Tenant Responsibilities. During the course of tenancy, Nebraska tenants are required to keep their dwelling in a clean and safe condition. Moreover, they must remove garbage promptly and make all feasible repairs such that their factor poses a risk to other tenants or the physical proper itself. A Nebraska landlord is allowed to issue notices if this responsibility is not upheld. In such cases, tenants typically have 14 days to remedy their non-compliant behavior or face eviction.
Should a Nebraska tenant feel that their landlord has inadequately responded to their repair request, though, they can take “alternative actions” to compel their landlord to act. This includes withholding rent payments, so long as the tenant in question provides their landlord proper notice in advance of such a withholding beginning. Nebraska tenants do not appear to be able to perform a “repair and deduct,” however, unless their specific lease allows for it.
Evictions in Nebraska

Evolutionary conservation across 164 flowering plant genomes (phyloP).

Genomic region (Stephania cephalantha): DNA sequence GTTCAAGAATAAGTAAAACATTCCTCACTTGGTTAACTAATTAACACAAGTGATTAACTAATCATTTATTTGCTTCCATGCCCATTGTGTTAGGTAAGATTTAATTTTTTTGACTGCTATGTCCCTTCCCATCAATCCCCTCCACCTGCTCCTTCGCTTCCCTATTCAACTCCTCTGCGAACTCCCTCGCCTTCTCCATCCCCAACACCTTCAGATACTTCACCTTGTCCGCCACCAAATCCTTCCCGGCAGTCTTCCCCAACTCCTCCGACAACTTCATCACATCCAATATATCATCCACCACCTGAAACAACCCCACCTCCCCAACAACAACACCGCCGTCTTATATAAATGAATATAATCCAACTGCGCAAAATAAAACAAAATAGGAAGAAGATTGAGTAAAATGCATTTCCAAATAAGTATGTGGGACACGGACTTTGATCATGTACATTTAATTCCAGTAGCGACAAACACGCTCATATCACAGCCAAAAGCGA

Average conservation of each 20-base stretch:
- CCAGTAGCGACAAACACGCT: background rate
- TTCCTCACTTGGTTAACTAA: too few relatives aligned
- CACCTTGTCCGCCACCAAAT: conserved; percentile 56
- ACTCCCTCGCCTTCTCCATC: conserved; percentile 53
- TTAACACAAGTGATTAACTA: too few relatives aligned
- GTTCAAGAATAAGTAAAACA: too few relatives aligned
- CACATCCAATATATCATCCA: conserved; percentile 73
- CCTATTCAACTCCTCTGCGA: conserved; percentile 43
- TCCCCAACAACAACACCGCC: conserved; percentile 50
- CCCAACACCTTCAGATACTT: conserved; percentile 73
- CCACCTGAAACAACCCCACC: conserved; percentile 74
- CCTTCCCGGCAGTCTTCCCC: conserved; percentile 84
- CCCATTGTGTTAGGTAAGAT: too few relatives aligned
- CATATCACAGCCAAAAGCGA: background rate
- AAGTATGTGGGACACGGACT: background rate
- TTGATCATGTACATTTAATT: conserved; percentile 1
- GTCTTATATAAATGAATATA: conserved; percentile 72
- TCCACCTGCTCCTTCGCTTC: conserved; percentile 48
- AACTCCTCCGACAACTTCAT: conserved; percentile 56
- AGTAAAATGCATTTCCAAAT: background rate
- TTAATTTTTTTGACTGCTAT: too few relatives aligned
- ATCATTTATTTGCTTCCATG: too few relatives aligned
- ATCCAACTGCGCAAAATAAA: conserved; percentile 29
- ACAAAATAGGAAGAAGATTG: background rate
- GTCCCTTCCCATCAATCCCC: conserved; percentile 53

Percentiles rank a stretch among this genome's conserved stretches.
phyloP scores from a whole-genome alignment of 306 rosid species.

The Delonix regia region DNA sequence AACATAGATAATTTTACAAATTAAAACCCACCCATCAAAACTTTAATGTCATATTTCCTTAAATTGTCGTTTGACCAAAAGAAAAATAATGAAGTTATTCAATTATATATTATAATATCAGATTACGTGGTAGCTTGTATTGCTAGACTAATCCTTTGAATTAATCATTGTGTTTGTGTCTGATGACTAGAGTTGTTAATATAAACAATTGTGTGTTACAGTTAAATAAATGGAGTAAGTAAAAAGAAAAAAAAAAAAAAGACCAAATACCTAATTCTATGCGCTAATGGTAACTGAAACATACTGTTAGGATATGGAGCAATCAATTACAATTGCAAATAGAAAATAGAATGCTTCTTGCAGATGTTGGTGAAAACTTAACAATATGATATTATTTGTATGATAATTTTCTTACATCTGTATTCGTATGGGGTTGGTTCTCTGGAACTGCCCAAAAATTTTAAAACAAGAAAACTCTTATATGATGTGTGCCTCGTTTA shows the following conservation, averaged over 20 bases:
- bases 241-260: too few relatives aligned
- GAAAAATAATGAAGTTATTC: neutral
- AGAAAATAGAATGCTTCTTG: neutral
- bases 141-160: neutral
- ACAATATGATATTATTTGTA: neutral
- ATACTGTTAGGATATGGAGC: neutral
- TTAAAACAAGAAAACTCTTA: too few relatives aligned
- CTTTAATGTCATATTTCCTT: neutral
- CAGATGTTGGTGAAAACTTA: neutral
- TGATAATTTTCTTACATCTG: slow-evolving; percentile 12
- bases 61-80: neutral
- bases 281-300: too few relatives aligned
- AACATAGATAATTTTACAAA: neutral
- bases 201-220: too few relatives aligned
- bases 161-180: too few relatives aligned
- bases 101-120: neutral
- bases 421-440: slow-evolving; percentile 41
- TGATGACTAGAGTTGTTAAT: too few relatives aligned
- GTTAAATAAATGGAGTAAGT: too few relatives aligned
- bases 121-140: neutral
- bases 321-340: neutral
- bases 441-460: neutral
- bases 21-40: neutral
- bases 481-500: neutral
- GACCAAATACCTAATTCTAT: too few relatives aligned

Though tenants in Nebraska can be evicted for any reason written into their lease agreement, these are among the several legally justifiable cases for eviction that apply regardless of a lease’s provisions:
- Nonpayment of rent – After the completion of any applicable grace period, Nebraska tenants are required to promptly make all necessary rent payments. If they fail to do so, their landlord can issue them a 7-Day Notice to Pay. If the amount listed on that notice is not paid after those 7 days elapse, then the landlord may pursue formal eviction by filing a Petition for Restitution with a local court.
- Violation of lease terms – If a Nebraska landlord can supply proof that a tenant violated one or more terms of their lease, they are allowed to issue a 14-Day Notice to Cure to that tenant. That notice must include a description of the violation, as well as the terms set forth by the landlord to resolve the situation without committing to a formal eviction. If the terms of that notice are not met within 14 days, the tenant in question has 30 days to move out voluntarily or face a forced eviction.
- Illegal Acts – Nebraska does not define specifically what kinds of illegal acts justify eviction. Even so, it does detail that landlords in the state may issue a 5-Day Notice to Quit after documenting any tenant participating in illegal drug sales or a violent crime. This notice need not provide the tenant with an opportunity to resolve the issue due to the severity of their infraction against the safety of their fellow tenants.